OGDEN -- Weber State paramedics instructor Zackery Hatch practices what he teaches.
If there's any doubt, just ask Hatch to show his Paramedic of the Year award, given to him by the Utah Bureau of Emergency Medical Services. Hatch shares the top honor with his partner, Cody Fisher.
The two men, who work for West Valley City Fire Department, saved the life of an elderly woman whose airway was blocked. When they realized she would not otherwise survive the ambulance trip to the hospital, they performed an emergency tracheotomy, allowing her to breathe.
On second thought, maybe don't ask to see Hatch's award.
"It's hard when you get an award, because you get harassed at the station," said Hatch, who is a 2005 graduate of WSU's paramedic program. "I'm a humble kind of person. It's really neat to be at the right place at the right time. If me and my partner weren't there, somebody else would have been."
Hatch shared in a second, group award for service during the "Incident of the Year." At a railroad yard in Salt Lake City, a young man was found trapped by 200 tons of steel, which had shifted after the victim entered the railroad car, presumably for a ride.
About 75 paramedics and safety personnel raced to move the individual steel pieces, but about 45 minutes in, the victim's vital signs slipped. Hatch and other paramedics stabilized him, and leaders called in a surgeon to amputate the leg. The victim survived. By the next day, the young man was well enough to meet Hatch and offer his thanks.
"I know we have the ability to make a difference in every call we go on," Hatch said. "I don't think any of us look at ourselves as heroes. It's just what we do."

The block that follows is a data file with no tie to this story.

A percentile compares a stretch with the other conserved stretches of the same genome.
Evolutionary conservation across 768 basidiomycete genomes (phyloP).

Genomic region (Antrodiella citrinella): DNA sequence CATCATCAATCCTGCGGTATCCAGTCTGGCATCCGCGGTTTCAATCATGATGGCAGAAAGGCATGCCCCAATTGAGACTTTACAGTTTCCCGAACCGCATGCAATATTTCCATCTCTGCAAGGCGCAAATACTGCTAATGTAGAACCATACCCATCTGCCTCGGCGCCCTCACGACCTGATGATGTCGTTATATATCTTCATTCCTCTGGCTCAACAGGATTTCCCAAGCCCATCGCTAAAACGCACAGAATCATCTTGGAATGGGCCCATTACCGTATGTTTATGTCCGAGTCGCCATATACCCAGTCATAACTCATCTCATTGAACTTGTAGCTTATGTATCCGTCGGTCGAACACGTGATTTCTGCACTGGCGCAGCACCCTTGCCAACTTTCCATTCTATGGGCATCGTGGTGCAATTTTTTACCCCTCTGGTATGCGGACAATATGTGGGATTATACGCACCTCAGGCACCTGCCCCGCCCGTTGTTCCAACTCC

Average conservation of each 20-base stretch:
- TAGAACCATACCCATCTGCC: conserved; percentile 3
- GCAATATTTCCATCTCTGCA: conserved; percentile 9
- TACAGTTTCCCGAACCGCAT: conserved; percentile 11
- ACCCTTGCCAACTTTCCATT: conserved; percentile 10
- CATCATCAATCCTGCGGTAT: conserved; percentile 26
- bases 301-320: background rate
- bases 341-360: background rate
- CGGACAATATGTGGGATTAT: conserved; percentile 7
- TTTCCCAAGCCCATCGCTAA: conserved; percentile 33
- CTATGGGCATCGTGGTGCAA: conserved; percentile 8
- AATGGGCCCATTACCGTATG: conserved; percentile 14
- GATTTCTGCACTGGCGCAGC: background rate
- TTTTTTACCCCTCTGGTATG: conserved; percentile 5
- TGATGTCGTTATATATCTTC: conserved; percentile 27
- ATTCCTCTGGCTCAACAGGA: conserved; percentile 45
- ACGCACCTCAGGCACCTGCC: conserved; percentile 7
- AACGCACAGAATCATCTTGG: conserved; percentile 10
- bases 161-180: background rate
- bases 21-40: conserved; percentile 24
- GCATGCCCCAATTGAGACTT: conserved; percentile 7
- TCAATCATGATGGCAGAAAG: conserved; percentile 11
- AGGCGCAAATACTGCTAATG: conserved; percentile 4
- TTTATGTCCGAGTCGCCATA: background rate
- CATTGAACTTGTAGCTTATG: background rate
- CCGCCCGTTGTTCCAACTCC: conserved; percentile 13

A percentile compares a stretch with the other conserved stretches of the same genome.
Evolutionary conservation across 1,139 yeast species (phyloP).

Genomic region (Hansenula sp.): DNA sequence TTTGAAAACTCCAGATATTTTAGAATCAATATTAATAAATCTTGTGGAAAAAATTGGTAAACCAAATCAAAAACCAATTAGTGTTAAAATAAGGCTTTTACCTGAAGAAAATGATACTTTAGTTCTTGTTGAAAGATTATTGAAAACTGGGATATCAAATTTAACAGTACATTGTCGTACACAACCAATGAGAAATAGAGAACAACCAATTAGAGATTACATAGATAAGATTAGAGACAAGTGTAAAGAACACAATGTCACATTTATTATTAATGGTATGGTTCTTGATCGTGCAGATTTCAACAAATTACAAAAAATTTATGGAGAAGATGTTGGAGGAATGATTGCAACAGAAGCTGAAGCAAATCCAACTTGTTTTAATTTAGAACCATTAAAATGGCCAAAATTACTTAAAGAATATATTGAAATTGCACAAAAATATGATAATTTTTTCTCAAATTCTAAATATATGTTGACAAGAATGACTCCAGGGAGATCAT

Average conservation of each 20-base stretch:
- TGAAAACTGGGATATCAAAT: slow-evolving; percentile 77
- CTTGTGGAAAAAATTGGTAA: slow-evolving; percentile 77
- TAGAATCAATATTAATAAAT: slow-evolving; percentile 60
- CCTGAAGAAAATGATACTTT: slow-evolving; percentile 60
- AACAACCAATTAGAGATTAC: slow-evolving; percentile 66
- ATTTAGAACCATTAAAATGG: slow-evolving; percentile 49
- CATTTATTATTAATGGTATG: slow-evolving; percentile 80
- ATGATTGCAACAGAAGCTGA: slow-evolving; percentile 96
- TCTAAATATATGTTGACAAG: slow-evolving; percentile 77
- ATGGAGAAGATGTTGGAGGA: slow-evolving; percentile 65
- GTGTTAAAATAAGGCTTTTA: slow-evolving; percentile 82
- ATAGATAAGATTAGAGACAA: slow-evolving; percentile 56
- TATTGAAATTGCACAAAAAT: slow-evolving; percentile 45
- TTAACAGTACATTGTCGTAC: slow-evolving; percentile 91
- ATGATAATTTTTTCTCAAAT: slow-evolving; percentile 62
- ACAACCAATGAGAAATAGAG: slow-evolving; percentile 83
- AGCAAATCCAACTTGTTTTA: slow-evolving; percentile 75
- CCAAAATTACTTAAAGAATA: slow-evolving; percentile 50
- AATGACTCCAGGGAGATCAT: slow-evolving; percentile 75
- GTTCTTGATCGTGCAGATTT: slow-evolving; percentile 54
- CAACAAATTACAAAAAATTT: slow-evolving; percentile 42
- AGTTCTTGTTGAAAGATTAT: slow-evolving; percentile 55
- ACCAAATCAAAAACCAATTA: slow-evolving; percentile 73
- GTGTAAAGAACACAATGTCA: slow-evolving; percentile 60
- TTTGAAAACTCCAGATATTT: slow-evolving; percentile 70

Another local man was honored at the same ceremony as EMT of the Year. Tyler Greenhalgh, a Weber County sheriff's deputy, earned the honor for saving a Washington Terrace infant in cardiac arrest. Greenhalgh was profiled in a July 13 Standard-Examiner article.
Hatch said EMTs and paramedics use some of the same basic skills, but becoming a paramedic requires longer and more in-depth training. Hatch is also part of a heavy rescue team, which takes on trickier rescues, including low- and high-angle rope rescues. He also coordinates Utah Task Force 5, a state-level urban search and rescue team that helps search for people who are lost, including children and the elderly.
Hatch said he chose Weber State for paramedic training because of the quality of its program.
"In my personal opinion, it's the best paramedic program in the state," he said. "My wife, Monica, came through the program as well."
Hatch teaches in Weber State's distance-learning paramedic program. Students take online classes, and come to campus for in-person skills training several times a year.
Hatch's paramedic shifts last 48 hours, so he only makes the West Valley City commute about five times a month, he said. That leaves him time for his Weber State job and his search-and-rescue duty. The long shifts also give him more "daddy time" with his children, a daughter, age 5, and girl/boy twins, 20 months.
"I get to spend more time with the kids, more times of the day," he said. "We get morning and afternoon instead of just the evening."
Family is important, which is one of many reasons Hatch was glad he was there when the elderly choking victim needed help.
"West Valley city had a three-alarm apartment fire going on at another location, so since everybody was gone, me and my partner got dispatched," Hatch recalled. "It was an elderly female, a grandmother, who had choked on food and was blue and cyanotic."
People at the family picnic had attempted the Heimlich maneuver, but could not dislodge the food, steak. Hatch and Fisher used forceps to extract one large mass, then the woman gasped, causing the remaining steak to lodge even deeper.
Hatch called for assistance from the South Salt Lake Fire Department, so he and his partner could stay in the back of the ambulance while others drove. When the partners saw their patient's time running out, they performed the tracheotomy.
"She and her kids and grandkids showed so much gratitude when we got to meet them later," Hatch said. "It was pretty neat and humbling. Usually we don't get to see the happy outcome -- we just leave people at the hospital door -- so that was great."